Tuesday, August 03, 2004

Homosexuality and the Tradional Iranian Culture

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Reading this article about the ways the sexual concepts were transformed in Iran during the last 200 years made me thinking about my own memories of the older generations talking about sexuality. It seems generation after generation people became more conservative and less comfortable talking about sexual practices and homosexuality.
During the 19th century Iran imported the Victorian moral value system as an integral part of the Modernization process, and consequently homosexuality was not tolerated anymore. Historically, homosexuality was never considered a symptom of the decadence of society, the way it is considered now. It was very much accepted as a part of the real life, and even "Ulama" (the clergy) had their own rules of "halaal" and "haraam" for the act of homosexual sex between men for helping the beleivers to do it according to God's rulles! There is a big contradiction between what Quran says and the clergy "rules", but I think back then the clergy were smart enough to tolerate these types of issues. Homosexuality, like drinking, was a 'sin' that could be neglected. One can see that clearly in the Persian Classic literature.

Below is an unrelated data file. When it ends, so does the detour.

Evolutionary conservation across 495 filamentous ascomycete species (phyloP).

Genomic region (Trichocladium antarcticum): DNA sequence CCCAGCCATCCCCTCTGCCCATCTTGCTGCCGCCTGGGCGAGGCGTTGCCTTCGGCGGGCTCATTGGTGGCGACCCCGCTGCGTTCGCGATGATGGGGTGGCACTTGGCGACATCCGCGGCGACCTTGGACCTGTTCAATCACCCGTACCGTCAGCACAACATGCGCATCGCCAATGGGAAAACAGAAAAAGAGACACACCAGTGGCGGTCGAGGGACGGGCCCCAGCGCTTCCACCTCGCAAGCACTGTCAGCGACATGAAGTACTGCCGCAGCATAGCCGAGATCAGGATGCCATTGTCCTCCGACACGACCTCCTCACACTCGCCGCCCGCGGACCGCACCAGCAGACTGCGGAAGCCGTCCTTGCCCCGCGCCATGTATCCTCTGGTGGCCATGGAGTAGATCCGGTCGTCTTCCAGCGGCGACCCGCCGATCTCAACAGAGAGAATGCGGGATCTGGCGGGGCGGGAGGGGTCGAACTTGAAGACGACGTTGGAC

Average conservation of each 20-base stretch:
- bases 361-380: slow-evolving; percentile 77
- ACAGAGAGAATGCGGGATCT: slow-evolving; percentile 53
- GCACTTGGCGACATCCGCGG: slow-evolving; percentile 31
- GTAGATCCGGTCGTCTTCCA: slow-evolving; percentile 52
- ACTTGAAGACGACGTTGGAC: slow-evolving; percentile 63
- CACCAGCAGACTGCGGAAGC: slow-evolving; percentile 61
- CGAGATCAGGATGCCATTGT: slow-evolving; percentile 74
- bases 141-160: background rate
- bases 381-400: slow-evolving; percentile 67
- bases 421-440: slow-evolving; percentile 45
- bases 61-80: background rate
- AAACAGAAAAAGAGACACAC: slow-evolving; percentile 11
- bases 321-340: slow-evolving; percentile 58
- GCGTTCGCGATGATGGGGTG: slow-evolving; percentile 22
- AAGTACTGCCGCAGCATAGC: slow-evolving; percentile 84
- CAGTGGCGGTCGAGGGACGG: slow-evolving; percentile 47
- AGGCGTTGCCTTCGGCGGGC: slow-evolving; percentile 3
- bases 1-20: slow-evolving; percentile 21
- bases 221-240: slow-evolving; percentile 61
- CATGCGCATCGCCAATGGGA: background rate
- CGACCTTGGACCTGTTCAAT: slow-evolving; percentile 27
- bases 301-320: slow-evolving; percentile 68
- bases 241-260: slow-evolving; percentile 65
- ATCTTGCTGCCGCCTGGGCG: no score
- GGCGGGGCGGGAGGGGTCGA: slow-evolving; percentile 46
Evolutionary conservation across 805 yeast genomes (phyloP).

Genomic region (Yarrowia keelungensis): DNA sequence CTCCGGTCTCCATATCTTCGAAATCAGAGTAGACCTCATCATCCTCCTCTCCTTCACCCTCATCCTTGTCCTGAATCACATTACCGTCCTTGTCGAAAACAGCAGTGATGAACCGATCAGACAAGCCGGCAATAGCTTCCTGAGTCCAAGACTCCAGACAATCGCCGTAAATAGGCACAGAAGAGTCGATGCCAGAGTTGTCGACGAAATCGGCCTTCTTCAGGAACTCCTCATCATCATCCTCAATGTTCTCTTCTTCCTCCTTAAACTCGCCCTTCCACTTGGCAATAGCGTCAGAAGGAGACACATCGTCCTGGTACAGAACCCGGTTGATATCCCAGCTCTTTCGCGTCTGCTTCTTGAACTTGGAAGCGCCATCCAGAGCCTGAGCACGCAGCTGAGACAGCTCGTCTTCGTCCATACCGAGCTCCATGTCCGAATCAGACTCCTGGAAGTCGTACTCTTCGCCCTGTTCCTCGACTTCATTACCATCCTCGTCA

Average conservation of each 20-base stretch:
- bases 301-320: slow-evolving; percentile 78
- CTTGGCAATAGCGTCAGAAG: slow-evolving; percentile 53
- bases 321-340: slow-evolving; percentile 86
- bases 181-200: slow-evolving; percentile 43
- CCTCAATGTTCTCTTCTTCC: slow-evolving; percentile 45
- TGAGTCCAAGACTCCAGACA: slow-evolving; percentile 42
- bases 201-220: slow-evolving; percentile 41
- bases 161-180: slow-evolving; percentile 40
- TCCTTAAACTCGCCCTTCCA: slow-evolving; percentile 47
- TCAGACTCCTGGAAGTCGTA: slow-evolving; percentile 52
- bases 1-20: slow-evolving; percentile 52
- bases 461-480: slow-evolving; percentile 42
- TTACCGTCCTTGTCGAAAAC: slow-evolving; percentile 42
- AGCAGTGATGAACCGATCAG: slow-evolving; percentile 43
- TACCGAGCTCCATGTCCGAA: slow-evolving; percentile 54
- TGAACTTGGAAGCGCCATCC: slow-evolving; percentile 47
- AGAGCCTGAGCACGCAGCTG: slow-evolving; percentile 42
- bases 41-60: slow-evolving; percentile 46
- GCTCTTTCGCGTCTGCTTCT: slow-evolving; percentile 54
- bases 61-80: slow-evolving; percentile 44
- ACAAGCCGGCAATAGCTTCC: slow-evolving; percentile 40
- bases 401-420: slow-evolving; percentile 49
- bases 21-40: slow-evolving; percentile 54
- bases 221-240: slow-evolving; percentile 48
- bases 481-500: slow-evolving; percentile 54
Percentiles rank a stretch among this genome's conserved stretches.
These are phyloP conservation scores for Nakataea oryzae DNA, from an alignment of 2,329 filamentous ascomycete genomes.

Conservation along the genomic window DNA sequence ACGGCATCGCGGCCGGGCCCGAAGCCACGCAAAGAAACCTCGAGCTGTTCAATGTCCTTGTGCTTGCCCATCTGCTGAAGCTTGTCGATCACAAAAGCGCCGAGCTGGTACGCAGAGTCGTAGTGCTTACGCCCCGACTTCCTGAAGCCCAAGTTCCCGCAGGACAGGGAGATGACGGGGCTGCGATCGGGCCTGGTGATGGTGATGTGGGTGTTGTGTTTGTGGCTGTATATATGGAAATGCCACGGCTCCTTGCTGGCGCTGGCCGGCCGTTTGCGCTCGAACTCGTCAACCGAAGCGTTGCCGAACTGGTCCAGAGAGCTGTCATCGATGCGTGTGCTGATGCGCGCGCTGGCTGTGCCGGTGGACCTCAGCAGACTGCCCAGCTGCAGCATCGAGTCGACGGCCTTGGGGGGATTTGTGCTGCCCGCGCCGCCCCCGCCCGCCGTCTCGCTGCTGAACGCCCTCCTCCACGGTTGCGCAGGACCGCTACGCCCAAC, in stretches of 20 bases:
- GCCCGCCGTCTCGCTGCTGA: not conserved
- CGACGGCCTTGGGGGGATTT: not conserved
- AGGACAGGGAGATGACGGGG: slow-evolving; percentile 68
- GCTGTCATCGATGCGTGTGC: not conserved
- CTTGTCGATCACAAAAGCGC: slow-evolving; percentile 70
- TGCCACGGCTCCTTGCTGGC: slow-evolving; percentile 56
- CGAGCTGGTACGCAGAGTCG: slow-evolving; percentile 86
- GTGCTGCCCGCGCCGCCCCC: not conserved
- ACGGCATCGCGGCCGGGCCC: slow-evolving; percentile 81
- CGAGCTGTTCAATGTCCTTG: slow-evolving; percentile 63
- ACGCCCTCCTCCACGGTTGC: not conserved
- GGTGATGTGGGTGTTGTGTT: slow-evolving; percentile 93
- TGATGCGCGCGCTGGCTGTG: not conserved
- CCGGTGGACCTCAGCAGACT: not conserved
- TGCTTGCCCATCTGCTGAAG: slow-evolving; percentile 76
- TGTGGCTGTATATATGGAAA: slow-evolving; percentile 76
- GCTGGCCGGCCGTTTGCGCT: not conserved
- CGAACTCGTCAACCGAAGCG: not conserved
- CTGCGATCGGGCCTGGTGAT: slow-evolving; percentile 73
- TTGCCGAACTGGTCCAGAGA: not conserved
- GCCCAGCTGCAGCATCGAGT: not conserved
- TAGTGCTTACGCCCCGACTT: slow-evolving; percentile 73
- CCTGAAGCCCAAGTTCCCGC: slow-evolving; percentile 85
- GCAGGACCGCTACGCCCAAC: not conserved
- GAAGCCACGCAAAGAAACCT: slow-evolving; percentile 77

Redefining gender in Islamic societies according to Modern values imported from Europe, and the relationship between Islamic foundamentalism and these ethical values is something worthy to research. There are not that many books and articles on this subject.

1 comment:

  1. Interesting. What I've found fascinating is that the references to male homosexuality in premodern literature is so much more abundant than that of female homosexuality. Because there is no easy passive/active dichotomy present, and often without an 'active/male' partner, there is not any 'real' sexual activity, the references are less damning. Even the Bible only has one passing reference.

    In "The History of Homosexuality", which I confess I've only glanced at (it's a beautiful text, though--with artwork and a survey spanning cultures), they do spend some time on Islam as well as Chinese culture, and how they had (again, between men) an accepted practice for gay love.

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